TGCI 225: Former B1-Bomber pilot and Lieutenant Colonel retires to become asset manager for MF buildings

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Episode 225: Former B1-Bomber pilot and Lieutenant Colonel retires to become asset manager for MF buildings

Copy of EP #18 - 2 Guests

Summary

In this episode, Pancham interviews Iven Vian, co-founder and Chief Operating Officer of Anthem Capital. 

Having retired as a lieutenant colonel from the Air Force after 20 years, he is passionate about operational excellence in the execution of his apartment communities and their impact on their surrounding communities.

Learn more about Iven, and his mission is to grow Anthem Apartments to 300 communities and donate USD2.5 million in profits to charity by 2030!

PanchamHeadshotTGCI
Pancham Gupta
Screen Shot 2023-03-15 at 10.59.25 AM
Iven Vian

Tune in to this show and enjoy!

Copy of Quote #00 - 1 Guest (1)

Timestamped Shownotes:

  • 0:35 – Pancham introduces Iven Vian
  • 1:47 – Iven’s background on what he do before becoming an asset manager
  • 5:50 – How he learned about real estate investing
  • 10:25 – Anthem Capital has acquired 3,000 doors and purchased 19 properties
  • 13:49 – Asset management in terms of renovation and occupancy
  • 21:02  – How does Iven manage tenants’ concerns and issues
  • 29:42 – Building a relationship between ownership and property management
  • 33:46 – Iven’s first time investing outside of Wall Street
  • 34:07 – Fears he has to overcome
  • 40:17 – How can you connect with Iven

3 Key Points:

  1. There’s a way to create long-term generational wealth while serving and working.
  2. Multi-family real estate is a powerful investment vehicle with many benefits more than single-family homes.
  3. Vacancy loss is managed by understanding all the processes of asset management operations. 

Get in Touch:

Read Full Transcript

(intro)

Welcome to The Gold Collar Investor Podcast, with your host Pancham Gupta. This podcast is dedicated to helping the high-paid professionals to break out of the Wall Street investments and create multiple income streams. Here’s your host, Pancham Gupta.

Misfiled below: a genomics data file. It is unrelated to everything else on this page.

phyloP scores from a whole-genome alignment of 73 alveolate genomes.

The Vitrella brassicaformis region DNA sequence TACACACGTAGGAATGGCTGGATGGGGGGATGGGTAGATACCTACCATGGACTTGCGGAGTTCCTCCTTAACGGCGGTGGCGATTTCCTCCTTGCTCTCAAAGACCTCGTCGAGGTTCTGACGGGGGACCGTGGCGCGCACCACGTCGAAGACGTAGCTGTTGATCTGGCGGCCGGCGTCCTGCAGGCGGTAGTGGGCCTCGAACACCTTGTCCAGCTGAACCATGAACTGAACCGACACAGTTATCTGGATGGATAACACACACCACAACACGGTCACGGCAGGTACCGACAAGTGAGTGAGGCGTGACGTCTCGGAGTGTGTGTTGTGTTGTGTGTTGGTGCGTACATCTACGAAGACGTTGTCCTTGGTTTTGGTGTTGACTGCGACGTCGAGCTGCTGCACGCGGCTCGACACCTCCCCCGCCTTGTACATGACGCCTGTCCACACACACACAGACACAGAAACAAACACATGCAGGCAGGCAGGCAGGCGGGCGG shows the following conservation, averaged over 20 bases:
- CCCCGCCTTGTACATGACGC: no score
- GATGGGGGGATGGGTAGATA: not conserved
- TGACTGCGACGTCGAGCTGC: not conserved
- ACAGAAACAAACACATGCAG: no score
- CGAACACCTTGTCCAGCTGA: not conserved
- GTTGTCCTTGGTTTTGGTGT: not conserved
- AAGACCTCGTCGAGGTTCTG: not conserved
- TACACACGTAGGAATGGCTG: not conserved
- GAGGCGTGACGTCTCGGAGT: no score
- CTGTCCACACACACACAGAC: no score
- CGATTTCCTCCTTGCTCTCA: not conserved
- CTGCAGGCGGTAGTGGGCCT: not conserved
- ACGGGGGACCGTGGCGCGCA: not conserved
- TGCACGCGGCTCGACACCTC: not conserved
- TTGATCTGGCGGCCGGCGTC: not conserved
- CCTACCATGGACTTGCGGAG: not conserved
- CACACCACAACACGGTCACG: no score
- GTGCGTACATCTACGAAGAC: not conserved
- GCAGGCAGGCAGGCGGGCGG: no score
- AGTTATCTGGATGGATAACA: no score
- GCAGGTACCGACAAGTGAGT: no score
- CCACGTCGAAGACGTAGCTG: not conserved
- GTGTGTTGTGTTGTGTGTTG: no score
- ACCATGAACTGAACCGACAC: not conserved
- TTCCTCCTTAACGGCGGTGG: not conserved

Dave Zook

Hey, this is Dave Zook. I listen to Pancham at The Gold Collar Investor Podcast. And so should you.

Pancham Gupta

Welcome to The Gold Collar Investor Podcast. This is your host Pancham. I really appreciate you for tuning in today. My guest is Iven Vian on the podcast. He is the Co-Founder and Chief Operating Officer of Anthem Capital. Having retired as Lieutenant Colonel from the Air Force after 20 years, he is passionate about operational excellence and execution of his apartment communities and their impact on their surrounding communities. Iven’s mission is to grow Anthem apartments to 300 communities and donate 2.5 million in profits to charity by 2030. When he isn’t working on real estate, you can find Iven spending time with family, hiking and traveling with his family.

(interview)

Pancham Gupta

Iven, welcome to the show.

Iven Vian

Thank you for having me. It’s a pleasure being here.

Pancham Gupta

Thank you for your time here. Are you ready to fire up my listeners break out of Wall Street investments?

Iven Vian

Listen, I was born ready. Let’s do this.

Pancham Gupta

Awesome, man. So, let’s start with your background. I see Anthem Capital written on your background. Before you were at Anthem, what’s your education like? Where were you born and brought up, and how you got into what you’re doing now?

Iven Vian

Yeah, absolutely. I’ve had a few passions in my life. Previous to real estate, one of my passions was to be a pilot in the Air Force. So, I went to school at the Air Force Academy. I got a degree in engineering, only because my mom told me I needed to get a degree in engineering. Because maybe I’ll fall back on engineering jobs someday. But I went to the Air Force Academy. I graduated 2001. I spent 20 years in the Air Force flying the B-1 bomber.

Pancham Gupta

Wow. My son is a big fan of aviation and generally all these aircrafts. He talks about B-1 bomber the most.

Iven Vian

No way. All right. Well, I’ll have to set up a meeting with your son. I’ll share some stories with him.

Pancham Gupta

Okay, Iven. Thank you. Tell us what happened. So, you were in the Air Force for 20 years, right?

Iven Vian

Well, yeah. Right. I was in the Air Force for 20 years. A little bit about my story. I graduated the Academy. When it comes to investing, one thing they preached really well at the Academy was you got to invest in a stock market. You need to have an IRA. You need to secure your future. And so, I learned about all these investing tactics and techniques about the stock market. While at the academy, they had this one event in your junior year where the company USAID comes on to the campus. They give you this opportunity to take back a loan. About a $24,000 loan at that time was like 3.5%. Then they encourage you to invest that money in — well, they encourage you to do something with the money. Some people bought cars. Some people went on trips. I wanted to invest in the stock market because I was learning about it. Ironically, they sent me a letter in the mail a couple of weeks after I got that loan, talking about this fund called aggressive growth fund. “Invest in this fund. You’re going to get 100% return on your investment.” I said that’s what I’m going to do, because that’s what they taught me to do. I put that $24,000 onto that fund. This is right around year 2000.